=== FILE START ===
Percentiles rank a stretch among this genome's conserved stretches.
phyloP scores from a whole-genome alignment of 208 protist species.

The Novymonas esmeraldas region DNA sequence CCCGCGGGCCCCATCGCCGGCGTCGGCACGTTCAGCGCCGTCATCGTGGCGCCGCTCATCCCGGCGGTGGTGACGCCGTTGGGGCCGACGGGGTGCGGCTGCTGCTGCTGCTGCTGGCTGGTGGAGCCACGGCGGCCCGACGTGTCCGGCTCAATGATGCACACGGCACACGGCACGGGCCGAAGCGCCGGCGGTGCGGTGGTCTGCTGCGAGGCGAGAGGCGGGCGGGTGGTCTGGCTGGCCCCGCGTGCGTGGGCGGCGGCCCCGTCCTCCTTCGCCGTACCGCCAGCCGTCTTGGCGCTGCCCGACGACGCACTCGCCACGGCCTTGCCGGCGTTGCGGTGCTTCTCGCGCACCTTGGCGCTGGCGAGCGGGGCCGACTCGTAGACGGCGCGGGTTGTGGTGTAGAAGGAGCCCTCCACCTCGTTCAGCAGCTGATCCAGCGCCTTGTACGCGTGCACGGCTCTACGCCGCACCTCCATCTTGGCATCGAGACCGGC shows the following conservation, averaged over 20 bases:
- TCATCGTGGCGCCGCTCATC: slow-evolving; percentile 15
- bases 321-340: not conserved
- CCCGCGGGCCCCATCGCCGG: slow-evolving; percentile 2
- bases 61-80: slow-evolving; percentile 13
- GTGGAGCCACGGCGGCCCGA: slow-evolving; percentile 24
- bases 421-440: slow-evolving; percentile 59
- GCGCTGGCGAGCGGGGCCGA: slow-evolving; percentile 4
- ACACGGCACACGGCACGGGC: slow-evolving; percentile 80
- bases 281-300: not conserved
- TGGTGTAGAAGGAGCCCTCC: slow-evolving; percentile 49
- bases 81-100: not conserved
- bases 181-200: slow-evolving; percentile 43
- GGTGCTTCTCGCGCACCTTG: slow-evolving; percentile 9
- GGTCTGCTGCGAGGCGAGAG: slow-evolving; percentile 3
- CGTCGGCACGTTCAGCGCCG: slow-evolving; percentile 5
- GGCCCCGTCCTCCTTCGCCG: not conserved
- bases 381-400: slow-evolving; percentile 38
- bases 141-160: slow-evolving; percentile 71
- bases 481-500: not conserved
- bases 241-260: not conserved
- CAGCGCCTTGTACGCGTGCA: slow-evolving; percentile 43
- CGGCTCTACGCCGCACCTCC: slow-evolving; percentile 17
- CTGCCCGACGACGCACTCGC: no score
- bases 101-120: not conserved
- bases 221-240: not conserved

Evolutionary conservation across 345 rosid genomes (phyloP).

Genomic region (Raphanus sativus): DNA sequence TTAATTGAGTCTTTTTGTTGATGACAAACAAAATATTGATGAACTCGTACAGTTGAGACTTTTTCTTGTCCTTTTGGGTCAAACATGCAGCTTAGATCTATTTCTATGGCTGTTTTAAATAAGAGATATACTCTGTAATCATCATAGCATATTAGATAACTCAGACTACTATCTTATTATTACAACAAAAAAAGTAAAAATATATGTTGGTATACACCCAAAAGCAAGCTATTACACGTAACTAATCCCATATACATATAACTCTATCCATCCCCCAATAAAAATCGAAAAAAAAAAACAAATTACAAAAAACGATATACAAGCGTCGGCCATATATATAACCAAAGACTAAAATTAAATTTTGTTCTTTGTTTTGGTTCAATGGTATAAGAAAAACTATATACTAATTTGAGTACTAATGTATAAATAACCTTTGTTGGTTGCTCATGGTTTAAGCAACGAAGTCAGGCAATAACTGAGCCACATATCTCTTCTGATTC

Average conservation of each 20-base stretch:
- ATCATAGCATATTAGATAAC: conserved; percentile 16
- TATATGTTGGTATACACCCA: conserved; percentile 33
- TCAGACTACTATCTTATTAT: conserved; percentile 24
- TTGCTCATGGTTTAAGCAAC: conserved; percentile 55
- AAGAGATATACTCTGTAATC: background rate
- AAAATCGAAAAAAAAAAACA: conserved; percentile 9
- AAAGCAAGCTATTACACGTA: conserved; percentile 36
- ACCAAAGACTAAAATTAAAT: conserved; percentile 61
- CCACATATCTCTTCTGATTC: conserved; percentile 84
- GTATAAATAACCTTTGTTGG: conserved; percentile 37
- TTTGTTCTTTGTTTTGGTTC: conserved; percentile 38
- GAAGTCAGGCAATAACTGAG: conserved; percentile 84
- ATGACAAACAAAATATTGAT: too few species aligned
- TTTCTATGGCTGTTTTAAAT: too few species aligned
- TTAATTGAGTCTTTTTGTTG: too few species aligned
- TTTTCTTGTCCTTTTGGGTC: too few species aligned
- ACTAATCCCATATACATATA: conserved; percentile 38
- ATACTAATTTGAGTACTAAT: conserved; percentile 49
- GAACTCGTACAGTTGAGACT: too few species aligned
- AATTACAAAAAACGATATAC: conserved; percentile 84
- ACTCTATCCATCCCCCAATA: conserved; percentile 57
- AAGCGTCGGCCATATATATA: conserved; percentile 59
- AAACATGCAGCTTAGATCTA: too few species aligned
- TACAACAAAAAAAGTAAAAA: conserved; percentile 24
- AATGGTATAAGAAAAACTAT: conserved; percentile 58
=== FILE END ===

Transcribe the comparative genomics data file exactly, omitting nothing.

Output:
Percentiles rank a stretch among this genome's conserved stretches.
phyloP scores from a whole-genome alignment of 208 protist species.

The Novymonas esmeraldas region DNA sequence CCCGCGGGCCCCATCGCCGGCGTCGGCACGTTCAGCGCCGTCATCGTGGCGCCGCTCATCCCGGCGGTGGTGACGCCGTTGGGGCCGACGGGGTGCGGCTGCTGCTGCTGCTGCTGGCTGGTGGAGCCACGGCGGCCCGACGTGTCCGGCTCAATGATGCACACGGCACACGGCACGGGCCGAAGCGCCGGCGGTGCGGTGGTCTGCTGCGAGGCGAGAGGCGGGCGGGTGGTCTGGCTGGCCCCGCGTGCGTGGGCGGCGGCCCCGTCCTCCTTCGCCGTACCGCCAGCCGTCTTGGCGCTGCCCGACGACGCACTCGCCACGGCCTTGCCGGCGTTGCGGTGCTTCTCGCGCACCTTGGCGCTGGCGAGCGGGGCCGACTCGTAGACGGCGCGGGTTGTGGTGTAGAAGGAGCCCTCCACCTCGTTCAGCAGCTGATCCAGCGCCTTGTACGCGTGCACGGCTCTACGCCGCACCTCCATCTTGGCATCGAGACCGGC shows the following conservation, averaged over 20 bases:
- TCATCGTGGCGCCGCTCATC: slow-evolving; percentile 15
- bases 321-340: not conserved
- CCCGCGGGCCCCATCGCCGG: slow-evolving; percentile 2
- bases 61-80: slow-evolving; percentile 13
- GTGGAGCCACGGCGGCCCGA: slow-evolving; percentile 24
- bases 421-440: slow-evolving; percentile 59
- GCGCTGGCGAGCGGGGCCGA: slow-evolving; percentile 4
- ACACGGCACACGGCACGGGC: slow-evolving; percentile 80
- bases 281-300: not conserved
- TGGTGTAGAAGGAGCCCTCC: slow-evolving; percentile 49
- bases 81-100: not conserved
- bases 181-200: slow-evolving; percentile 43
- GGTGCTTCTCGCGCACCTTG: slow-evolving; percentile 9
- GGTCTGCTGCGAGGCGAGAG: slow-evolving; percentile 3
- CGTCGGCACGTTCAGCGCCG: slow-evolving; percentile 5
- GGCCCCGTCCTCCTTCGCCG: not conserved
- bases 381-400: slow-evolving; percentile 38
- bases 141-160: slow-evolving; percentile 71
- bases 481-500: not conserved
- bases 241-260: not conserved
- CAGCGCCTTGTACGCGTGCA: slow-evolving; percentile 43
- CGGCTCTACGCCGCACCTCC: slow-evolving; percentile 17
- CTGCCCGACGACGCACTCGC: no score
- bases 101-120: not conserved
- bases 221-240: not conserved

Evolutionary conservation across 345 rosid genomes (phyloP).

Genomic region (Raphanus sativus): DNA sequence TTAATTGAGTCTTTTTGTTGATGACAAACAAAATATTGATGAACTCGTACAGTTGAGACTTTTTCTTGTCCTTTTGGGTCAAACATGCAGCTTAGATCTATTTCTATGGCTGTTTTAAATAAGAGATATACTCTGTAATCATCATAGCATATTAGATAACTCAGACTACTATCTTATTATTACAACAAAAAAAGTAAAAATATATGTTGGTATACACCCAAAAGCAAGCTATTACACGTAACTAATCCCATATACATATAACTCTATCCATCCCCCAATAAAAATCGAAAAAAAAAAACAAATTACAAAAAACGATATACAAGCGTCGGCCATATATATAACCAAAGACTAAAATTAAATTTTGTTCTTTGTTTTGGTTCAATGGTATAAGAAAAACTATATACTAATTTGAGTACTAATGTATAAATAACCTTTGTTGGTTGCTCATGGTTTAAGCAACGAAGTCAGGCAATAACTGAGCCACATATCTCTTCTGATTC

Average conservation of each 20-base stretch:
- ATCATAGCATATTAGATAAC: conserved; percentile 16
- TATATGTTGGTATACACCCA: conserved; percentile 33
- TCAGACTACTATCTTATTAT: conserved; percentile 24
- TTGCTCATGGTTTAAGCAAC: conserved; percentile 55
- AAGAGATATACTCTGTAATC: background rate
- AAAATCGAAAAAAAAAAACA: conserved; percentile 9
- AAAGCAAGCTATTACACGTA: conserved; percentile 36
- ACCAAAGACTAAAATTAAAT: conserved; percentile 61
- CCACATATCTCTTCTGATTC: conserved; percentile 84
- GTATAAATAACCTTTGTTGG: conserved; percentile 37
- TTTGTTCTTTGTTTTGGTTC: conserved; percentile 38
- GAAGTCAGGCAATAACTGAG: conserved; percentile 84
- ATGACAAACAAAATATTGAT: too few species aligned
- TTTCTATGGCTGTTTTAAAT: too few species aligned
- TTAATTGAGTCTTTTTGTTG: too few species aligned
- TTTTCTTGTCCTTTTGGGTC: too few species aligned
- ACTAATCCCATATACATATA: conserved; percentile 38
- ATACTAATTTGAGTACTAAT: conserved; percentile 49
- GAACTCGTACAGTTGAGACT: too few species aligned
- AATTACAAAAAACGATATAC: conserved; percentile 84
- ACTCTATCCATCCCCCAATA: conserved; percentile 57
- AAGCGTCGGCCATATATATA: conserved; percentile 59
- AAACATGCAGCTTAGATCTA: too few species aligned
- TACAACAAAAAAAGTAAAAA: conserved; percentile 24
- AATGGTATAAGAAAAACTAT: conserved; percentile 58